Monday, January 14, 2013

No E and No D

For most, spelling second is second nature. For others, it’s a challenge, akin to facing the University of Alabama’s dynastic football team.

What’s the second letter in second? According to this caption, it’s c.  An e, like a busy but attentive waiter, should be there in a second. Yet the e mirrored the notre dame* defense in the Bowl Championship Series title game and went missing. It has absconded, leaving us with scond. That’s gross misconduct.

As we travel at a brisk pace of one e per second, allow me to share some of life’s simple pleasures:

Popping bubble wrap

Wearing clothes straight out of the dryer

Jumping in a pile of leaves

Getting talcum powder dusted on your neck following a haircut

Drawing on foggy windows

Rubbing a kitten’s belly

Peeling the plastic off a new cell phone’s screen

Finding a typo while reading about a notre dame loss

A beautiful Crimson evening unfolded a week ago today in Miami Gardens, Florida. The good times rolled when the good Tide rolled to a 42-14 rout of notre dame. The Fighting Irish won the coin toss — and nothing more.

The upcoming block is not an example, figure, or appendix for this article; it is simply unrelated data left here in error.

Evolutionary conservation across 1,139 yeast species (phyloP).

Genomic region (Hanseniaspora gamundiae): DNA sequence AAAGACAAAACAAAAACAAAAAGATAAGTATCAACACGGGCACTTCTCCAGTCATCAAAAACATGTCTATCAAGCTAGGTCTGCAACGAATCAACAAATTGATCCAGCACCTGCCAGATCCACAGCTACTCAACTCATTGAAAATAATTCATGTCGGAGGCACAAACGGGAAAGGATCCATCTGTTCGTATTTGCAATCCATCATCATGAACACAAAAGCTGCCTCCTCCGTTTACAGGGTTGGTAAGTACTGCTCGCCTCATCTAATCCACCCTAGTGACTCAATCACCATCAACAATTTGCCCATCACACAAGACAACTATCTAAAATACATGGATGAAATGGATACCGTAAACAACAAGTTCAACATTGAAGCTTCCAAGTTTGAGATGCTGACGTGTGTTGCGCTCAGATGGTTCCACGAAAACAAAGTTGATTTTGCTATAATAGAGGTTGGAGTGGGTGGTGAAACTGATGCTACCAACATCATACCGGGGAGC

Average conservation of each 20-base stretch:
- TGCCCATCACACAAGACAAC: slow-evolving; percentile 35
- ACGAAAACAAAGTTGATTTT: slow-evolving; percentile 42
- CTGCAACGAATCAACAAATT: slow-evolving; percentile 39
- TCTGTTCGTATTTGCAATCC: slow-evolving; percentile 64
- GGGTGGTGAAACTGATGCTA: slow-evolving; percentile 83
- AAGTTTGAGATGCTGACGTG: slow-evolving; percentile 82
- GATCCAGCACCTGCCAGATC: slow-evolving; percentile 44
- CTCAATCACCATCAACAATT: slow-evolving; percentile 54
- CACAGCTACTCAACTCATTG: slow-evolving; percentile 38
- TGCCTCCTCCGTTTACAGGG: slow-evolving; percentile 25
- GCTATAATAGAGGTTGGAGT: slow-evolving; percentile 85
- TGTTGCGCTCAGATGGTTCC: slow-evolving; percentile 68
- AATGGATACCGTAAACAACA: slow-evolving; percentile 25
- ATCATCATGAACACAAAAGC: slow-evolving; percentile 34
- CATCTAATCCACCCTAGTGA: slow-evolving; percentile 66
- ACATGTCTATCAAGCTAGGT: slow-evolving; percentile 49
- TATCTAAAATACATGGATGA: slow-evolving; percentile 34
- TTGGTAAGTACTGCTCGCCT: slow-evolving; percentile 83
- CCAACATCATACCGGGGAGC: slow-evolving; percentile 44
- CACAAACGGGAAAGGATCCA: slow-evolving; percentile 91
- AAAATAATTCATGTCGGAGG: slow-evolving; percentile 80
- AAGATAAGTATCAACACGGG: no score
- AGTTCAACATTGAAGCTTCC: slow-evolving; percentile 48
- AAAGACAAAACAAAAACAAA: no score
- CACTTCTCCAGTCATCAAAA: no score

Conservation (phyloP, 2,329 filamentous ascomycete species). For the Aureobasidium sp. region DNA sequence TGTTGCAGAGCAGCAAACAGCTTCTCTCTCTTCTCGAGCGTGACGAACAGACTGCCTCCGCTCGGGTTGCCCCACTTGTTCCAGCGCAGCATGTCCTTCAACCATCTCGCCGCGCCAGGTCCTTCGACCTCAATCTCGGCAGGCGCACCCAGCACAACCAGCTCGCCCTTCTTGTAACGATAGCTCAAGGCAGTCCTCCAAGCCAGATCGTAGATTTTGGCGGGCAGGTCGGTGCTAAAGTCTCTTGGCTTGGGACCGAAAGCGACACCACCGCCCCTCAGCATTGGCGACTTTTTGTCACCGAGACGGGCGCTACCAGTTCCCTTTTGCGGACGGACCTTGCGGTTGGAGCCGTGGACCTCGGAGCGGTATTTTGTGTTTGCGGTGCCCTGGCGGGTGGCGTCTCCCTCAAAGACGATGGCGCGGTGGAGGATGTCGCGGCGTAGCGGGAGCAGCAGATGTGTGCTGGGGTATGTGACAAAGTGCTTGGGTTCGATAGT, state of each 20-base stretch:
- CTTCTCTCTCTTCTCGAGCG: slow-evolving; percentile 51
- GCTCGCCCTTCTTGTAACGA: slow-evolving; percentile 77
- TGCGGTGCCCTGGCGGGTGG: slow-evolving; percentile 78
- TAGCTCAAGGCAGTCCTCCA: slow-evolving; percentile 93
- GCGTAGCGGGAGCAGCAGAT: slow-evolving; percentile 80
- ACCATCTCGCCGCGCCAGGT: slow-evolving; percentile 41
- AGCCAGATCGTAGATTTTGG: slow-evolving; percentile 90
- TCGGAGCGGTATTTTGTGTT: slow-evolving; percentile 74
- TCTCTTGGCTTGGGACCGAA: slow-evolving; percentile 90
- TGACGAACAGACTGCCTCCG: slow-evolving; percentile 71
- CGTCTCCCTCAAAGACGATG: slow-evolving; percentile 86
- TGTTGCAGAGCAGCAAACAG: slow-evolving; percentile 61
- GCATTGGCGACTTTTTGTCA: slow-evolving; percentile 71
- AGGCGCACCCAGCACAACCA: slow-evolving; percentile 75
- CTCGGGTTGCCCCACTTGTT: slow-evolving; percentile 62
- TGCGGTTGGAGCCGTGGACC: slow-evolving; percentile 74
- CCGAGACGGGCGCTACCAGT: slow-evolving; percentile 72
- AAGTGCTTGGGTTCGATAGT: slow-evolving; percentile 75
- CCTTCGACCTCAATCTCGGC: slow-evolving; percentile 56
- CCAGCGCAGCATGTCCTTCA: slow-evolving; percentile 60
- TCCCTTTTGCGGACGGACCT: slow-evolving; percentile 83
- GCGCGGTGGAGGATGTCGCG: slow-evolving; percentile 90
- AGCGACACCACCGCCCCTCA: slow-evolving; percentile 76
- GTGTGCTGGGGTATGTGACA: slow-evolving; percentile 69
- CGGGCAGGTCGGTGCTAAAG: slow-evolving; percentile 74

Alabama dominated, putting notre dame’s defense to shame. The Crimson Tide scored touchdowns on their first three possessions — against a team that led the nation in scoring defense, allowing only 10.3 points per game — and led 35-0 midway through the third quarter. It took 15 minutes and 4 seconds for Alabama to amass as many rushing touchdowns (two) as notre dame had allowed in 12 regular-season games. No team had gained more than 379 yards against the Irish defense during the regular season; Alabama had 529. The longest touchdown drive notre dame allowed in the regular season was 75 yards; at Sun Life Stadium, Alabama had TD drives of 80, 82, 86 and 97 yards. The Irish were unable to swim against the Tide and allowed the most points in a bowl game in team history. In summary, the Crimson Tide finished scond second to none.

Sweet game, Alabama! Thanks for picking me up when I was feeling blue.

* Yes, I am well aware that I have lowercased the name of a certain institution. I refuse to capitalize notre dame. It’s my small, disparaging way of protesting the undeserved preferential treatment that the school — and its football team — has received for far too long. The holier-than-thou attitude. The blasphemous arrogance. The unjustified mystique and hype. It’s no longer the 1940s. Get down from your high horse, notre dame, and then step off your pedestal. You’re no better than the rest. In fact, you’re worse. Much worse.

I picked up a couple of important items at the grocery store last Monday.

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